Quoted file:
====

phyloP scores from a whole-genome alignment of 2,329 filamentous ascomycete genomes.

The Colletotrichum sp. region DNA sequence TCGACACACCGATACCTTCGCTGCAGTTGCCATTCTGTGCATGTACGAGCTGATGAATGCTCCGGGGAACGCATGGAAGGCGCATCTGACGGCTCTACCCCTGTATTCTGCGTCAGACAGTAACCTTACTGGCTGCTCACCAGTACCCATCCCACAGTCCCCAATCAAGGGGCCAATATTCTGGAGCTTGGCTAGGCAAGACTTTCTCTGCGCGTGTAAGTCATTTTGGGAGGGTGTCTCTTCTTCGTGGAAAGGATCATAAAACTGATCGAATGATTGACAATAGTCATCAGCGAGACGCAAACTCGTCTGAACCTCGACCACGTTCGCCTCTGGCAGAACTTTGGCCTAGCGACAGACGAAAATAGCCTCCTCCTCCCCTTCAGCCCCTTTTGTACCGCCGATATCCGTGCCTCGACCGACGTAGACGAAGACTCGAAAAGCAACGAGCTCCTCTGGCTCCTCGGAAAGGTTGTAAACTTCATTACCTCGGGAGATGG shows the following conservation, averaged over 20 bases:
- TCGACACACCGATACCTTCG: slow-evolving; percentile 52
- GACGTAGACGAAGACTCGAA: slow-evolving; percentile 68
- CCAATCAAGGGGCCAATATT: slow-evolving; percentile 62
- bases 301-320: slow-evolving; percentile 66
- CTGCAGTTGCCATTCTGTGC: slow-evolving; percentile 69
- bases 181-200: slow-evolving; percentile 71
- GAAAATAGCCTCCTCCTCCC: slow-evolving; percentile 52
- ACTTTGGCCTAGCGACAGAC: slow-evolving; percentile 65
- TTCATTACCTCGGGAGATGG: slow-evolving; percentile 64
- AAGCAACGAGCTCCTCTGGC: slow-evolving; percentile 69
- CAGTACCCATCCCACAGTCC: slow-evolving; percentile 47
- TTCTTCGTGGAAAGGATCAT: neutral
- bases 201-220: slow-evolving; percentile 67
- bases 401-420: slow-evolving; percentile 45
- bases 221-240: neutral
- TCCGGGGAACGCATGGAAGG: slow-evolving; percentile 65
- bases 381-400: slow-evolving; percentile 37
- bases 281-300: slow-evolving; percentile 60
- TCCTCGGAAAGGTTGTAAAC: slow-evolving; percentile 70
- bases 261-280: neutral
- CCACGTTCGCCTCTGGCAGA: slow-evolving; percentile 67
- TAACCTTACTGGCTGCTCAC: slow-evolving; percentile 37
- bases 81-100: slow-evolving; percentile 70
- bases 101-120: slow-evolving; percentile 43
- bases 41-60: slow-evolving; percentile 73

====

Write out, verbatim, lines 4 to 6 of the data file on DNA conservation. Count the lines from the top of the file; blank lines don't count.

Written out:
- GACGTAGACGAAGACTCGAA: slow-evolving; percentile 68
- CCAATCAAGGGGCCAATATT: slow-evolving; percentile 62
- bases 301-320: slow-evolving; percentile 66